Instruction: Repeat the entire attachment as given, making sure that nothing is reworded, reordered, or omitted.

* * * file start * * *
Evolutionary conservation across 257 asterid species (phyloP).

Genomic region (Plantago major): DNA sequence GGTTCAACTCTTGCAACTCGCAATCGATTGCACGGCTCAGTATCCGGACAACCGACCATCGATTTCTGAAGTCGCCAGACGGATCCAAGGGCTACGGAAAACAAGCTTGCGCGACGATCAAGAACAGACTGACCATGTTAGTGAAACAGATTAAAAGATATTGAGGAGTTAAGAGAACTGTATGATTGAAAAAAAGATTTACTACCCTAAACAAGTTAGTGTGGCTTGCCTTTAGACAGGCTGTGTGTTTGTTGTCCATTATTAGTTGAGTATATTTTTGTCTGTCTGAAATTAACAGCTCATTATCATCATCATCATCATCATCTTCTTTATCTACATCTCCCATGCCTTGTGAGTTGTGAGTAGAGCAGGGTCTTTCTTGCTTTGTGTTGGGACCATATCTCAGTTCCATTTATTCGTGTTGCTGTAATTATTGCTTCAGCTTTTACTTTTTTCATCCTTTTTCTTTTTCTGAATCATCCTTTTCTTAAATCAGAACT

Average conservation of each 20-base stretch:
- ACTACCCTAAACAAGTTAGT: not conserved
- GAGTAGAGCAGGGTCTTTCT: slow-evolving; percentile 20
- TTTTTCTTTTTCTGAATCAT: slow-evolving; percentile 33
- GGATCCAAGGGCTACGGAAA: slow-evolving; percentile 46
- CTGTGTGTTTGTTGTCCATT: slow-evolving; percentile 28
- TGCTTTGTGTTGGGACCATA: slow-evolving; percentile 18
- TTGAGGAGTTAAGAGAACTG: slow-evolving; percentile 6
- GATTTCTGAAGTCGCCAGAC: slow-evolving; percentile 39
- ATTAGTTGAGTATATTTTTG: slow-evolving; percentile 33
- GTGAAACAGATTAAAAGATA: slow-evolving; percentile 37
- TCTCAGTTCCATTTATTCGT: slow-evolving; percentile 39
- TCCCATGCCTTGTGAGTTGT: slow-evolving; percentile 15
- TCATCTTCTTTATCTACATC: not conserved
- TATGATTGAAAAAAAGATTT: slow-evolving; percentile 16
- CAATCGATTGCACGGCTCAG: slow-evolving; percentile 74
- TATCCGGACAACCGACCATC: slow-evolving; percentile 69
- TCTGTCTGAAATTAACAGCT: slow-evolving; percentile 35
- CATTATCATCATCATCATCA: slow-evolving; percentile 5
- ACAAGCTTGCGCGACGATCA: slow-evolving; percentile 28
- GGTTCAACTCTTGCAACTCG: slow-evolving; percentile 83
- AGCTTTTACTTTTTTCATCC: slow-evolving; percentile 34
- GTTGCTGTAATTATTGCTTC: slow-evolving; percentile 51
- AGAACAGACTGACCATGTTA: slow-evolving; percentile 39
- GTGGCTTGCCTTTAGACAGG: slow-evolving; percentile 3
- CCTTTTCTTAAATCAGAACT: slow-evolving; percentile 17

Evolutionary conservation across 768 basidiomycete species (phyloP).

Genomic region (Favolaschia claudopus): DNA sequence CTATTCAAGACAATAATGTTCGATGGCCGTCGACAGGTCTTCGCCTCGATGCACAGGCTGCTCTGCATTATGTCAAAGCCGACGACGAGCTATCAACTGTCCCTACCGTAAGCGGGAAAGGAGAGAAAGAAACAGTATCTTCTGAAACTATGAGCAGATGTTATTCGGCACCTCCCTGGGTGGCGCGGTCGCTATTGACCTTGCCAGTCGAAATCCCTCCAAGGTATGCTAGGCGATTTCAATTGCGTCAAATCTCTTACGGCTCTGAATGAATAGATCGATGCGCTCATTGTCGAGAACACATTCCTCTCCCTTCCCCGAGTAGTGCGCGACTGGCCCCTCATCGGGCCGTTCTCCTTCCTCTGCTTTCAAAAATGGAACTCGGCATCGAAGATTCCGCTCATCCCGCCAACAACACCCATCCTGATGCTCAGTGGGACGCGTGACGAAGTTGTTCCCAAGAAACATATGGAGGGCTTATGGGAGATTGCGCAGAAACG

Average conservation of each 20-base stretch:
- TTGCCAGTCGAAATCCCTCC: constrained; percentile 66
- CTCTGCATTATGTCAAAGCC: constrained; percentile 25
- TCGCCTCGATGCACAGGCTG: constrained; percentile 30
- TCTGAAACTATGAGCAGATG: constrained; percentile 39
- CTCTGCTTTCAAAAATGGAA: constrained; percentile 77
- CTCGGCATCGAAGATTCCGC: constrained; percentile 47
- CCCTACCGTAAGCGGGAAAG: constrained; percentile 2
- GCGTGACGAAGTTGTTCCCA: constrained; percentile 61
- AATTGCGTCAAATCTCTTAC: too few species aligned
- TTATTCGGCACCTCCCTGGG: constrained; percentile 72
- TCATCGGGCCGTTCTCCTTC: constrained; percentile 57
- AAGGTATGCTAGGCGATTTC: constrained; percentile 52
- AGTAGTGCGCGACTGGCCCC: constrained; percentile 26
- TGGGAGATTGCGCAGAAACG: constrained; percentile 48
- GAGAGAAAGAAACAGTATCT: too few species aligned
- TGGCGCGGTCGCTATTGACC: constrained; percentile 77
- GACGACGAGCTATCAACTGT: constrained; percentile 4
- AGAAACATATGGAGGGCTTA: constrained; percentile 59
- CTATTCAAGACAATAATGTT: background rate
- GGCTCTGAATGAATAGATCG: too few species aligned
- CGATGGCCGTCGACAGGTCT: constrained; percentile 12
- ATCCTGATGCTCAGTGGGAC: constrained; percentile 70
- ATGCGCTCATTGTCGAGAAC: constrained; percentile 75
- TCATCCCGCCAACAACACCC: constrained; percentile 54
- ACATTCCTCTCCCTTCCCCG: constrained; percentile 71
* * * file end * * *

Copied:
Evolutionary conservation across 257 asterid species (phyloP).

Genomic region (Plantago major): DNA sequence GGTTCAACTCTTGCAACTCGCAATCGATTGCACGGCTCAGTATCCGGACAACCGACCATCGATTTCTGAAGTCGCCAGACGGATCCAAGGGCTACGGAAAACAAGCTTGCGCGACGATCAAGAACAGACTGACCATGTTAGTGAAACAGATTAAAAGATATTGAGGAGTTAAGAGAACTGTATGATTGAAAAAAAGATTTACTACCCTAAACAAGTTAGTGTGGCTTGCCTTTAGACAGGCTGTGTGTTTGTTGTCCATTATTAGTTGAGTATATTTTTGTCTGTCTGAAATTAACAGCTCATTATCATCATCATCATCATCATCTTCTTTATCTACATCTCCCATGCCTTGTGAGTTGTGAGTAGAGCAGGGTCTTTCTTGCTTTGTGTTGGGACCATATCTCAGTTCCATTTATTCGTGTTGCTGTAATTATTGCTTCAGCTTTTACTTTTTTCATCCTTTTTCTTTTTCTGAATCATCCTTTTCTTAAATCAGAACT

Average conservation of each 20-base stretch:
- ACTACCCTAAACAAGTTAGT: not conserved
- GAGTAGAGCAGGGTCTTTCT: slow-evolving; percentile 20
- TTTTTCTTTTTCTGAATCAT: slow-evolving; percentile 33
- GGATCCAAGGGCTACGGAAA: slow-evolving; percentile 46
- CTGTGTGTTTGTTGTCCATT: slow-evolving; percentile 28
- TGCTTTGTGTTGGGACCATA: slow-evolving; percentile 18
- TTGAGGAGTTAAGAGAACTG: slow-evolving; percentile 6
- GATTTCTGAAGTCGCCAGAC: slow-evolving; percentile 39
- ATTAGTTGAGTATATTTTTG: slow-evolving; percentile 33
- GTGAAACAGATTAAAAGATA: slow-evolving; percentile 37
- TCTCAGTTCCATTTATTCGT: slow-evolving; percentile 39
- TCCCATGCCTTGTGAGTTGT: slow-evolving; percentile 15
- TCATCTTCTTTATCTACATC: not conserved
- TATGATTGAAAAAAAGATTT: slow-evolving; percentile 16
- CAATCGATTGCACGGCTCAG: slow-evolving; percentile 74
- TATCCGGACAACCGACCATC: slow-evolving; percentile 69
- TCTGTCTGAAATTAACAGCT: slow-evolving; percentile 35
- CATTATCATCATCATCATCA: slow-evolving; percentile 5
- ACAAGCTTGCGCGACGATCA: slow-evolving; percentile 28
- GGTTCAACTCTTGCAACTCG: slow-evolving; percentile 83
- AGCTTTTACTTTTTTCATCC: slow-evolving; percentile 34
- GTTGCTGTAATTATTGCTTC: slow-evolving; percentile 51
- AGAACAGACTGACCATGTTA: slow-evolving; percentile 39
- GTGGCTTGCCTTTAGACAGG: slow-evolving; percentile 3
- CCTTTTCTTAAATCAGAACT: slow-evolving; percentile 17

Evolutionary conservation across 768 basidiomycete species (phyloP).

Genomic region (Favolaschia claudopus): DNA sequence CTATTCAAGACAATAATGTTCGATGGCCGTCGACAGGTCTTCGCCTCGATGCACAGGCTGCTCTGCATTATGTCAAAGCCGACGACGAGCTATCAACTGTCCCTACCGTAAGCGGGAAAGGAGAGAAAGAAACAGTATCTTCTGAAACTATGAGCAGATGTTATTCGGCACCTCCCTGGGTGGCGCGGTCGCTATTGACCTTGCCAGTCGAAATCCCTCCAAGGTATGCTAGGCGATTTCAATTGCGTCAAATCTCTTACGGCTCTGAATGAATAGATCGATGCGCTCATTGTCGAGAACACATTCCTCTCCCTTCCCCGAGTAGTGCGCGACTGGCCCCTCATCGGGCCGTTCTCCTTCCTCTGCTTTCAAAAATGGAACTCGGCATCGAAGATTCCGCTCATCCCGCCAACAACACCCATCCTGATGCTCAGTGGGACGCGTGACGAAGTTGTTCCCAAGAAACATATGGAGGGCTTATGGGAGATTGCGCAGAAACG

Average conservation of each 20-base stretch:
- TTGCCAGTCGAAATCCCTCC: constrained; percentile 66
- CTCTGCATTATGTCAAAGCC: constrained; percentile 25
- TCGCCTCGATGCACAGGCTG: constrained; percentile 30
- TCTGAAACTATGAGCAGATG: constrained; percentile 39
- CTCTGCTTTCAAAAATGGAA: constrained; percentile 77
- CTCGGCATCGAAGATTCCGC: constrained; percentile 47
- CCCTACCGTAAGCGGGAAAG: constrained; percentile 2
- GCGTGACGAAGTTGTTCCCA: constrained; percentile 61
- AATTGCGTCAAATCTCTTAC: too few species aligned
- TTATTCGGCACCTCCCTGGG: constrained; percentile 72
- TCATCGGGCCGTTCTCCTTC: constrained; percentile 57
- AAGGTATGCTAGGCGATTTC: constrained; percentile 52
- AGTAGTGCGCGACTGGCCCC: constrained; percentile 26
- TGGGAGATTGCGCAGAAACG: constrained; percentile 48
- GAGAGAAAGAAACAGTATCT: too few species aligned
- TGGCGCGGTCGCTATTGACC: constrained; percentile 77
- GACGACGAGCTATCAACTGT: constrained; percentile 4
- AGAAACATATGGAGGGCTTA: constrained; percentile 59
- CTATTCAAGACAATAATGTT: background rate
- GGCTCTGAATGAATAGATCG: too few species aligned
- CGATGGCCGTCGACAGGTCT: constrained; percentile 12
- ATCCTGATGCTCAGTGGGAC: constrained; percentile 70
- ATGCGCTCATTGTCGAGAAC: constrained; percentile 75
- TCATCCCGCCAACAACACCC: constrained; percentile 54
- ACATTCCTCTCCCTTCCCCG: constrained; percentile 71